Several years passed before Thaw and White came face to face, first at an elegant New York eatery and later at White’s famous rooftop garden theatre. As the band played on Thaw ran to White’s table and shot the world famous architect to death.

After two trials played out, Thaw went off to an insane asylum and later dumped his long suffering Evelyn, even though it was her testimony of White’s penchant for young girls that saved her husbands neck. The Thaw-Nesbit-White affair was the ongoing talk of the city until world war broke the focus, but Evelyn Nesbit’s famous body was nevertheless etched in every young man’s mind to serve as a prototype for years to come. He took it overseas to fight the war to end all wars and brought her home again.

Unlike Victorian beauties however, the modern goddess was relatively small-chested, curvaceous and active. Gone were the days of big busts, tapered waists and large hips. Venus had met her match in Diana, the Huntress and the “modern girl” of the twenties was to take on the persona of the Huntress, rather than choosing to play the waiting game.

It was under this set of parameters that the First Miss America and those who followed in those early days, were to be judged, not just to meet the physical measurements of the Saint-Gaudens statue but in her personality, young, alluring, flirtatious and athletic and what better place to find Diana than where Stanford White found her years before, at the back stage doors of Broadway. All of the contestants for that first Miss America came from that source, except one, the eventual winner of the prize, who was a model, not a show girl.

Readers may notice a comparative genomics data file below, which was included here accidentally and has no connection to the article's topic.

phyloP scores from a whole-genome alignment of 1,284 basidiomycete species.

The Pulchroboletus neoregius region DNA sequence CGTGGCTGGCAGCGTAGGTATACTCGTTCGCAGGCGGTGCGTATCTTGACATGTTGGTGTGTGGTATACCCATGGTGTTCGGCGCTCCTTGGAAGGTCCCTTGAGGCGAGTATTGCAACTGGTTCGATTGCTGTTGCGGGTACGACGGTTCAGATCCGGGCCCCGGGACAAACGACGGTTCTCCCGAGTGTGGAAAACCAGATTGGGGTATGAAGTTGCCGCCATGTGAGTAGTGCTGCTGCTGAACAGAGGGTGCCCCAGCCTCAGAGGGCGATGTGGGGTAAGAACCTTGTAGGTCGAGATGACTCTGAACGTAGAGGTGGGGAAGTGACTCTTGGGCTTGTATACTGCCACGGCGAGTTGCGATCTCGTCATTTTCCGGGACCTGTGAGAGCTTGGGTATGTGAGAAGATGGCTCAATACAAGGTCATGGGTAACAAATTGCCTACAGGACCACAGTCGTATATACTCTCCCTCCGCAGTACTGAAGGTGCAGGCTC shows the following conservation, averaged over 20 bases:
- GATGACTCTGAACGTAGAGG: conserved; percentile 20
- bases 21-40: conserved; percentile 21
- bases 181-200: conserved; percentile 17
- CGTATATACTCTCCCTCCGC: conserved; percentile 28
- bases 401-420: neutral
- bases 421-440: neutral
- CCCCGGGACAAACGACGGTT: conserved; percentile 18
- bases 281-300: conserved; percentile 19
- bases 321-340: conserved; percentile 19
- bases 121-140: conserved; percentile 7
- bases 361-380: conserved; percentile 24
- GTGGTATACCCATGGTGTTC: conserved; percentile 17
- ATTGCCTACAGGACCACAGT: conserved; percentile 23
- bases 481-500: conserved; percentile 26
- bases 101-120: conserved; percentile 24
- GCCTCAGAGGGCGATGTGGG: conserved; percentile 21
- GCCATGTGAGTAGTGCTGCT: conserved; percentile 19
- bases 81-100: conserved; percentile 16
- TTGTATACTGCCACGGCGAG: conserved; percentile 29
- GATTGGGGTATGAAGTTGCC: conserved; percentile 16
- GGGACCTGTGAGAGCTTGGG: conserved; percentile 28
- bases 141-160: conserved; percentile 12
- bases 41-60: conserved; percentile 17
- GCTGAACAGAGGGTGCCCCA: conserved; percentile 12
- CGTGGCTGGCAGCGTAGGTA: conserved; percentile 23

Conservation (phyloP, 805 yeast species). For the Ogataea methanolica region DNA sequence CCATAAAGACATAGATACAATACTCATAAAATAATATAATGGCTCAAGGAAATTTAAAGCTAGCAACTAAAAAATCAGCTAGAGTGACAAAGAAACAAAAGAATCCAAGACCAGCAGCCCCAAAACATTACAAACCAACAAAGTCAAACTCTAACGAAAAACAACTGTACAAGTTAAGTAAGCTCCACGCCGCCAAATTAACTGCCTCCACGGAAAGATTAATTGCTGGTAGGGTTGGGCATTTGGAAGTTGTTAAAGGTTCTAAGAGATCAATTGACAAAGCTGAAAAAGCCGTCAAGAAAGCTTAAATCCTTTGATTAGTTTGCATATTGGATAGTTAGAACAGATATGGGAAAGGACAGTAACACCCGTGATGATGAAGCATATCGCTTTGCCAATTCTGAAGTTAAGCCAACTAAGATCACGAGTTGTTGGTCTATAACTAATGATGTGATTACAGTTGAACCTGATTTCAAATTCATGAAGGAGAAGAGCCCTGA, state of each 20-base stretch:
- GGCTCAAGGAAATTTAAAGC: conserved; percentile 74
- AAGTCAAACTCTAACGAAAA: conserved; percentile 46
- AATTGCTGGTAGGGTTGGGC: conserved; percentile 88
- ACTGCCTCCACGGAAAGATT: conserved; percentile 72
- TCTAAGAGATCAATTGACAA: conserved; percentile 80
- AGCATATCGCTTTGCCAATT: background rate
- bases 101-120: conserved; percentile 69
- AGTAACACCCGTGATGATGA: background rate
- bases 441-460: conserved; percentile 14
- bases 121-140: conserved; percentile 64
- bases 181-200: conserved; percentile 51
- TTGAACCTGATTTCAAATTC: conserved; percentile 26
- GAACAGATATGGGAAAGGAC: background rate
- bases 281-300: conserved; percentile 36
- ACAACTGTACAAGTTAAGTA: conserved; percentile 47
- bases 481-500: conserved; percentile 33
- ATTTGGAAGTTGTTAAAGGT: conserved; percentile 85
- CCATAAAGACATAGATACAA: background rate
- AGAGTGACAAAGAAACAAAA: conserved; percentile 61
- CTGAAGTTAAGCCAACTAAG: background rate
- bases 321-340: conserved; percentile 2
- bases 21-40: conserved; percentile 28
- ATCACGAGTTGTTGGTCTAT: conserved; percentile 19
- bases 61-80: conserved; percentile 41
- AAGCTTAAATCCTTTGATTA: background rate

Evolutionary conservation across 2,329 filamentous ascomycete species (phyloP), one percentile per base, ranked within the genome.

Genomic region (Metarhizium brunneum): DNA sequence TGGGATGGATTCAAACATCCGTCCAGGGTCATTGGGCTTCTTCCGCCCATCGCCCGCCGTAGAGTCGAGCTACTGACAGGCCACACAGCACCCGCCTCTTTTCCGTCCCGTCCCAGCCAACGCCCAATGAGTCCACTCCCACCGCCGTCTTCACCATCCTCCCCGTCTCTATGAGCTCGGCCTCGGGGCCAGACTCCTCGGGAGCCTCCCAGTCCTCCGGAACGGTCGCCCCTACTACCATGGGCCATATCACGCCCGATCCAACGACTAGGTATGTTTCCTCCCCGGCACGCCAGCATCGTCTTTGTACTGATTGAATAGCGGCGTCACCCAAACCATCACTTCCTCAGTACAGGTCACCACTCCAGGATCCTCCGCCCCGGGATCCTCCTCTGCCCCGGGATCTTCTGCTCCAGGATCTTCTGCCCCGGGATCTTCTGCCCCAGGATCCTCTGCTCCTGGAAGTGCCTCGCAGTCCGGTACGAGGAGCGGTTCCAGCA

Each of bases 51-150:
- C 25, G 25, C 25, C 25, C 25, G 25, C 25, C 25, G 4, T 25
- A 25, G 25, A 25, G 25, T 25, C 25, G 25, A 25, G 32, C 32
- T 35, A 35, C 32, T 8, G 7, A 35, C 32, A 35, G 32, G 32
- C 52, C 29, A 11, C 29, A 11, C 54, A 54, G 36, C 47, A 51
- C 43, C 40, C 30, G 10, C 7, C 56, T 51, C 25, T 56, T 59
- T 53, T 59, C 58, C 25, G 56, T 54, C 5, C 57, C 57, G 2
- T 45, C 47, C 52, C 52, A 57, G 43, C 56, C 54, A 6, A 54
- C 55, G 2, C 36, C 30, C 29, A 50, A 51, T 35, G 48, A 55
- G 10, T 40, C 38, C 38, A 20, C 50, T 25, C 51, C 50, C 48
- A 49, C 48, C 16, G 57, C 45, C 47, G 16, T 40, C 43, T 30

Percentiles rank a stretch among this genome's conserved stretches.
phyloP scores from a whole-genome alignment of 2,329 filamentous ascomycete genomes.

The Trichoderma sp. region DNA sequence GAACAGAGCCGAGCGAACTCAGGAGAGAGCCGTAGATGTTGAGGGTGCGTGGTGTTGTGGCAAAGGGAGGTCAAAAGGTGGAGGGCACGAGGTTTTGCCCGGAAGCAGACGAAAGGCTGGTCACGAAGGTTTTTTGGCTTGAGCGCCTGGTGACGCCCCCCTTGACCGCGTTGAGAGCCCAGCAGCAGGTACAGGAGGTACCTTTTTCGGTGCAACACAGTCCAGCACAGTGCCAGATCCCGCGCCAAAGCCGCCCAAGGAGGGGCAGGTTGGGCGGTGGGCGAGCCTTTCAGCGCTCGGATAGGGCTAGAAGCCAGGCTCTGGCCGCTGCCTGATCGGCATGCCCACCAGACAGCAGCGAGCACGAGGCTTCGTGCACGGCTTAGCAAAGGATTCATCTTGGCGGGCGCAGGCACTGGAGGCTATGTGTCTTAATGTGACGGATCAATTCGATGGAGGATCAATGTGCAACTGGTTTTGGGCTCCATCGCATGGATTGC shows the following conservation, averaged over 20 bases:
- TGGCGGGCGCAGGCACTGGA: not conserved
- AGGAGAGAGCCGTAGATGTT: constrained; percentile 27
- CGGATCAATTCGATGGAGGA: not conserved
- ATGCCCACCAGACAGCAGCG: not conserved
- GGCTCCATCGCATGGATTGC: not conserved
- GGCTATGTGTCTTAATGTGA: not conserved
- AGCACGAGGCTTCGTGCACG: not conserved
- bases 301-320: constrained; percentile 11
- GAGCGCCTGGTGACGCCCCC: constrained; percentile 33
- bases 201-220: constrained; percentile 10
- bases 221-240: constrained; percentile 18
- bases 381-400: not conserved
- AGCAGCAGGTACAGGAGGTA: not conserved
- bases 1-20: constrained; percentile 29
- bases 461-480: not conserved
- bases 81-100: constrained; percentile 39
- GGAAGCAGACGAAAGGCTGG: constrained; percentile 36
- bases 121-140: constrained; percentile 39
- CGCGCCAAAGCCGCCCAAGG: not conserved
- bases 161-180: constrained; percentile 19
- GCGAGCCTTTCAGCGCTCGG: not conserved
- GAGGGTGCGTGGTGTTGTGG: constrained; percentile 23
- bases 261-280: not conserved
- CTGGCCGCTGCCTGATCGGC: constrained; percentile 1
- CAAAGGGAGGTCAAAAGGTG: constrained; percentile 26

The first Miss America was Edith Hyde Robbins, a self proclaimed “artist’s model” in search of a rich suitor, of which there were many among those attending the Chu Chin Chow Ball, where she would be chosen. She actually looked very much like Miss Nesbit, looking like a fifteen year old at twenty-five, a careful smile, a twinkle in her eye and a gift for saying the right thing every time and leaving the recipient feeling he had heard what he had wished for. Edith was chosen from a dozen beauties, all with about the same attributes and vocations. But Edith had a secret.

Ms. Hyde was crowned Miss America on a cold winter evening, February 1, 1919 to the cheers of onlookers and judges alike. The affair was held at the Hotel des Artistee, at 1 West 67th Street in Manhattan and was one of a half dozen being celebrating the end of the “Dancing Season,” of which high society had become accustomed to enjoy while enduring the Winter in New York. The hosts of this particular grand event, were the reigning art nobles, J. Montgomery Flagg, Charles Dana Gibson, Harrison Fisher, Penrhyn Stanlaws and Howard Chandler Christy, all of whom also served as the “arbiters” of the First Miss America award, a golden apple.

History might well have forgotten all about New York’s First Miss America under the glare of the Atlantic City claim to the title, if it were not for the fact that the winner had a secret and one man would always remember her.

That young man, an immigrant from Italy, went on to bigger and better things, including the honor of becoming one of the founders of a prestigious union. In an interview years later, he mentioned the first Miss America several times, she had left a lasting impression. Shortly after his death, while reporters combed the newspaper tombs for fragments of his life, the story of Edith Hyde came to light and on the 60th anniversary of the crowning of the First Miss America in New York, Ms. Robbins was located, living in a posh nursing home in Manhattan. At first she refused to be interviewed and for good reason. Edith Hyde Robbins had a secret.